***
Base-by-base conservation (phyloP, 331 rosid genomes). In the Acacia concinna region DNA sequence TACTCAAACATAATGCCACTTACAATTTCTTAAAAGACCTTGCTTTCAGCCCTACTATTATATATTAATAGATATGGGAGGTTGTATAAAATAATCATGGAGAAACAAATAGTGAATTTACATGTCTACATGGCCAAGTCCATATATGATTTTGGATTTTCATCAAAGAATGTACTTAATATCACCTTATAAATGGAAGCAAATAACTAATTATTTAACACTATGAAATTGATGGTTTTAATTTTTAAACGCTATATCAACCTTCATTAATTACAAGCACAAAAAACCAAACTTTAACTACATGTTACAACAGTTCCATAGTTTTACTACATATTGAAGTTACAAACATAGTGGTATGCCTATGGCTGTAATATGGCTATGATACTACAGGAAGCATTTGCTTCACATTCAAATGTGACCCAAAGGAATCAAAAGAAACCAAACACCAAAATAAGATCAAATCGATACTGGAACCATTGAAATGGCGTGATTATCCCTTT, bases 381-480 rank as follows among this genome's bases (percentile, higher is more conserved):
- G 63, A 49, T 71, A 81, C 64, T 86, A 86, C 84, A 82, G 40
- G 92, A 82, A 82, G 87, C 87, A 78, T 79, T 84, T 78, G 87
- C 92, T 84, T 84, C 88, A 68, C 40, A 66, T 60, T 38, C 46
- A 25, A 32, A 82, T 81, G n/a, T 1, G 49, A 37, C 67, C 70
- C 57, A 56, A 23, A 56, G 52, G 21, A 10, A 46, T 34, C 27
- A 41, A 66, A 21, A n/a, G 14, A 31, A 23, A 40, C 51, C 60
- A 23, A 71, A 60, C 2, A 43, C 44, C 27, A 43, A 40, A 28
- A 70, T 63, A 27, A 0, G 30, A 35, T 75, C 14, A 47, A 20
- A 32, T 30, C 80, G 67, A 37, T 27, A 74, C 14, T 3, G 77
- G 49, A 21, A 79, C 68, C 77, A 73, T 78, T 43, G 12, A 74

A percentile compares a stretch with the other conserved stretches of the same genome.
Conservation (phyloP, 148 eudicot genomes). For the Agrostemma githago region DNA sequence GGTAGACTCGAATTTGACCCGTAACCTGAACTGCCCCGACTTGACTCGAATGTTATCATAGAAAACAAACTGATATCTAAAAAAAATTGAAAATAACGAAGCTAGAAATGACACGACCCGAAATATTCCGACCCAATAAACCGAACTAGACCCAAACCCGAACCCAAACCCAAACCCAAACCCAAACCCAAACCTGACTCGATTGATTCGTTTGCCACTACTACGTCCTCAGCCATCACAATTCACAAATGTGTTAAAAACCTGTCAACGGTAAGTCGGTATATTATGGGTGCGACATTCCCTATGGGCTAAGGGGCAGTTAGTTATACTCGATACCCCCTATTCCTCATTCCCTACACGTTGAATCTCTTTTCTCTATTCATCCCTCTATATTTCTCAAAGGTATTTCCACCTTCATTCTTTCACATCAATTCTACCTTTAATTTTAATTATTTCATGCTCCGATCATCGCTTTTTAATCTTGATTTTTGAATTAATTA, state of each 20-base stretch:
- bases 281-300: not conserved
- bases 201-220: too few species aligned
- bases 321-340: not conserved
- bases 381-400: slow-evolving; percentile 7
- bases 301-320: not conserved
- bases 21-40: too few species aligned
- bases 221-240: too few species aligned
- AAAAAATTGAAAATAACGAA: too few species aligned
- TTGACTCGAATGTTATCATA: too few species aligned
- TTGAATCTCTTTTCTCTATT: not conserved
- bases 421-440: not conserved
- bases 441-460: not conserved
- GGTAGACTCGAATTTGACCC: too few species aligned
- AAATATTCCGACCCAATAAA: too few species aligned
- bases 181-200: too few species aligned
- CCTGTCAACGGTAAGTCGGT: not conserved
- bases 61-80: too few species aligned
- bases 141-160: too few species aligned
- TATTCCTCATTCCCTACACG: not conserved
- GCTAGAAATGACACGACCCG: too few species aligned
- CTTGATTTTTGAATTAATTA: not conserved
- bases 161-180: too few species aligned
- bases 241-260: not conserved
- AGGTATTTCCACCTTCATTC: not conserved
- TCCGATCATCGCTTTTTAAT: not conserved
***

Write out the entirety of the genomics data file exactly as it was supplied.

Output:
Base-by-base conservation (phyloP, 331 rosid genomes). In the Acacia concinna region DNA sequence TACTCAAACATAATGCCACTTACAATTTCTTAAAAGACCTTGCTTTCAGCCCTACTATTATATATTAATAGATATGGGAGGTTGTATAAAATAATCATGGAGAAACAAATAGTGAATTTACATGTCTACATGGCCAAGTCCATATATGATTTTGGATTTTCATCAAAGAATGTACTTAATATCACCTTATAAATGGAAGCAAATAACTAATTATTTAACACTATGAAATTGATGGTTTTAATTTTTAAACGCTATATCAACCTTCATTAATTACAAGCACAAAAAACCAAACTTTAACTACATGTTACAACAGTTCCATAGTTTTACTACATATTGAAGTTACAAACATAGTGGTATGCCTATGGCTGTAATATGGCTATGATACTACAGGAAGCATTTGCTTCACATTCAAATGTGACCCAAAGGAATCAAAAGAAACCAAACACCAAAATAAGATCAAATCGATACTGGAACCATTGAAATGGCGTGATTATCCCTTT, bases 381-480 rank as follows among this genome's bases (percentile, higher is more conserved):
- G 63, A 49, T 71, A 81, C 64, T 86, A 86, C 84, A 82, G 40
- G 92, A 82, A 82, G 87, C 87, A 78, T 79, T 84, T 78, G 87
- C 92, T 84, T 84, C 88, A 68, C 40, A 66, T 60, T 38, C 46
- A 25, A 32, A 82, T 81, G n/a, T 1, G 49, A 37, C 67, C 70
- C 57, A 56, A 23, A 56, G 52, G 21, A 10, A 46, T 34, C 27
- A 41, A 66, A 21, A n/a, G 14, A 31, A 23, A 40, C 51, C 60
- A 23, A 71, A 60, C 2, A 43, C 44, C 27, A 43, A 40, A 28
- A 70, T 63, A 27, A 0, G 30, A 35, T 75, C 14, A 47, A 20
- A 32, T 30, C 80, G 67, A 37, T 27, A 74, C 14, T 3, G 77
- G 49, A 21, A 79, C 68, C 77, A 73, T 78, T 43, G 12, A 74

A percentile compares a stretch with the other conserved stretches of the same genome.
Conservation (phyloP, 148 eudicot genomes). For the Agrostemma githago region DNA sequence GGTAGACTCGAATTTGACCCGTAACCTGAACTGCCCCGACTTGACTCGAATGTTATCATAGAAAACAAACTGATATCTAAAAAAAATTGAAAATAACGAAGCTAGAAATGACACGACCCGAAATATTCCGACCCAATAAACCGAACTAGACCCAAACCCGAACCCAAACCCAAACCCAAACCCAAACCCAAACCTGACTCGATTGATTCGTTTGCCACTACTACGTCCTCAGCCATCACAATTCACAAATGTGTTAAAAACCTGTCAACGGTAAGTCGGTATATTATGGGTGCGACATTCCCTATGGGCTAAGGGGCAGTTAGTTATACTCGATACCCCCTATTCCTCATTCCCTACACGTTGAATCTCTTTTCTCTATTCATCCCTCTATATTTCTCAAAGGTATTTCCACCTTCATTCTTTCACATCAATTCTACCTTTAATTTTAATTATTTCATGCTCCGATCATCGCTTTTTAATCTTGATTTTTGAATTAATTA, state of each 20-base stretch:
- bases 281-300: not conserved
- bases 201-220: too few species aligned
- bases 321-340: not conserved
- bases 381-400: slow-evolving; percentile 7
- bases 301-320: not conserved
- bases 21-40: too few species aligned
- bases 221-240: too few species aligned
- AAAAAATTGAAAATAACGAA: too few species aligned
- TTGACTCGAATGTTATCATA: too few species aligned
- TTGAATCTCTTTTCTCTATT: not conserved
- bases 421-440: not conserved
- bases 441-460: not conserved
- GGTAGACTCGAATTTGACCC: too few species aligned
- AAATATTCCGACCCAATAAA: too few species aligned
- bases 181-200: too few species aligned
- CCTGTCAACGGTAAGTCGGT: not conserved
- bases 61-80: too few species aligned
- bases 141-160: too few species aligned
- TATTCCTCATTCCCTACACG: not conserved
- GCTAGAAATGACACGACCCG: too few species aligned
- CTTGATTTTTGAATTAATTA: not conserved
- bases 161-180: too few species aligned
- bases 241-260: not conserved
- AGGTATTTCCACCTTCATTC: not conserved
- TCCGATCATCGCTTTTTAAT: not conserved